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Consumers who work night shift have increased risk of heart problems: Research

*Experts say previous study has linked this kind of work to several different diseases and health conditions

Isola Moses | ConsumerConnect

Several previous researches suggest that working the night shift can be harmful to consumers’ long-term health, according to experts.

Yet, another recent study indicated that it may cause potentially serious heart conditions in the affected people.

Two researchers from the US and China say they found evidence that consumers who work the night shift have a higher risk for atrial fibrillation, a condition characterised by an irregular and often rapid heart rate that leads to poor blood flow.

Experts stated in their the study, which has been fully published in the European Heart Journal, that this is true for workers who currently follow this kind of schedule and those who previously worked it for a longer period of time.

Researcher Yingli Lu said: “Our findings have public health implications for preventing atrial fibrillation.

“They suggest that reducing both the frequency and the duration of night shift work may be beneficial for the health of the heart and blood vessels.”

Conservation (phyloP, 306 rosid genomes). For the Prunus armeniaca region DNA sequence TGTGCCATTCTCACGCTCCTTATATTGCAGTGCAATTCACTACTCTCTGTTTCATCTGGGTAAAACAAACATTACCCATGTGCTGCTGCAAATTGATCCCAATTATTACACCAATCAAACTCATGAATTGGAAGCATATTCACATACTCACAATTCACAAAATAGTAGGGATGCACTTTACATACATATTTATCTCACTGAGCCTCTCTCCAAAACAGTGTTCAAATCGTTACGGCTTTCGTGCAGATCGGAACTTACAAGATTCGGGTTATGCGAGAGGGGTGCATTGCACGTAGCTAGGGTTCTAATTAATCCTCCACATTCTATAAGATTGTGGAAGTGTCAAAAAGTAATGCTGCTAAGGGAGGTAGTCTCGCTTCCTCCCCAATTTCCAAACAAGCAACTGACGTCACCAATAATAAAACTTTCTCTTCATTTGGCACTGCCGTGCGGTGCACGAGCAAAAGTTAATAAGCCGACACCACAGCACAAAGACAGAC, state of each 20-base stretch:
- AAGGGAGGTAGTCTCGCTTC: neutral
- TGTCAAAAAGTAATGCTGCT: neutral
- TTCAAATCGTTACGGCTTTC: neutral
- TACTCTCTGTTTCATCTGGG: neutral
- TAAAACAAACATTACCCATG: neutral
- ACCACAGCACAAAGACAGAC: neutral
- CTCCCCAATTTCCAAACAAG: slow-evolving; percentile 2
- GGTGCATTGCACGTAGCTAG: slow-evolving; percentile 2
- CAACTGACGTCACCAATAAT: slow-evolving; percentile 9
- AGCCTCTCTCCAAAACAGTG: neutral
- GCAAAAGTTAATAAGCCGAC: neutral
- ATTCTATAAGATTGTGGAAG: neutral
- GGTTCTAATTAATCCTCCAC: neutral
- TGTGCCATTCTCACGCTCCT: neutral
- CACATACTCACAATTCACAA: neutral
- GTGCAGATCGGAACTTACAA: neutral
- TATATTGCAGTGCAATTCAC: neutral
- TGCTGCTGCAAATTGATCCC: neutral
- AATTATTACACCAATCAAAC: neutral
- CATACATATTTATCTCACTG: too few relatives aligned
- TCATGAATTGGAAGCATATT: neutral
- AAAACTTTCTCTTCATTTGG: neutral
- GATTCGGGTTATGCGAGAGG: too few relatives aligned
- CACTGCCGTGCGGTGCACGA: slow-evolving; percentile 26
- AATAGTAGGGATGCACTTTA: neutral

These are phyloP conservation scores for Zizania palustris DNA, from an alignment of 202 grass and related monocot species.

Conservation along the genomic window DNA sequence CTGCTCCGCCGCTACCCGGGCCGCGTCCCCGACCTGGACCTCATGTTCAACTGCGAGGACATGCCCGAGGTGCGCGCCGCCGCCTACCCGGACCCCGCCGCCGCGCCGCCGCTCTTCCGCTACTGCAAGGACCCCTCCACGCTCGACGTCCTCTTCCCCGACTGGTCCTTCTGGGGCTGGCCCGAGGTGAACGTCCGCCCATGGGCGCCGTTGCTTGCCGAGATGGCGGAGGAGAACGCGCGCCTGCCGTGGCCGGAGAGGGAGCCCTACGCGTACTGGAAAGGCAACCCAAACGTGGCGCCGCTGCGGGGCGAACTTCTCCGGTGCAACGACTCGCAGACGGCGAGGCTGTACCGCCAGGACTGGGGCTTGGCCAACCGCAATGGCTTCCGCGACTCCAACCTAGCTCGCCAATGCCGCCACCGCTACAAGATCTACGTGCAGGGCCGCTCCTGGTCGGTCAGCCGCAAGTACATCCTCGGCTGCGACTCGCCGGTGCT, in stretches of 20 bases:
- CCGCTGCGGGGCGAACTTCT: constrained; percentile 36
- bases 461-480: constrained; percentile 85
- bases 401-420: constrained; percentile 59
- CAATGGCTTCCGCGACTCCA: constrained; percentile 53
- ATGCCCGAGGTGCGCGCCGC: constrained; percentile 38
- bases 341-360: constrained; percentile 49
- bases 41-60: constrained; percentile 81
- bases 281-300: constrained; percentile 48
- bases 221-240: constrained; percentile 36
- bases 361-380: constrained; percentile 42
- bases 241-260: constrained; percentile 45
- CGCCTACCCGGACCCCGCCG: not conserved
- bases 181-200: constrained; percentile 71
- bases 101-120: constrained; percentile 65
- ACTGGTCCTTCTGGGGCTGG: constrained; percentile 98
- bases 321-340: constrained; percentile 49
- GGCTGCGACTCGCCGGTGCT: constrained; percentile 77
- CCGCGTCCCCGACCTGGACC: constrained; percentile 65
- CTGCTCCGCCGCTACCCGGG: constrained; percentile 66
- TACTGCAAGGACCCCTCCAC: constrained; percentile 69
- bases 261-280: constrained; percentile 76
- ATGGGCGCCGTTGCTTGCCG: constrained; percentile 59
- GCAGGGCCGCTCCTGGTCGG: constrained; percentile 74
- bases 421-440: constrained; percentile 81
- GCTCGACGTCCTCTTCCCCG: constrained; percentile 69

Women, physically inactive people are most at risk

The researchers also came to their conclusions after analysing over 286,000 health records from the UK Biobank.

They found that people who currently work night shifts on a usual or permanent basis have a 12 percent higher risk of atrial fibrillation than consumers who work during the day.

However, they found that this risk rose to as high as 22 percent, if consumers worked the night shift for 3 to 8 days per month over 10 years or more.

On top of the increased risk of atrial fibrillation, the researchers found that working the night shift under those same conditions drastically increased the risk of other heart conditions.

For example, the increased risk of coronary heart disease was 35 percent higher for night shift workers.

The researchers found that women and those who are not very physically active had the greatest risk of atrial fibrillation when they worked the night shift for longer periods of time.

However, the findings were more positive for those who were able to find time to be physically active.

Lu Qi also noted: “People reporting an ideal amount of physical activity of 150 minutes a week or more of moderate intensity, 75 minutes a week or more of vigorous intensity, or an equivalent combination, had a lower risk of atrial fibrillation than those with non-ideal physical activity when exposed to a lifetime of night shift work.”

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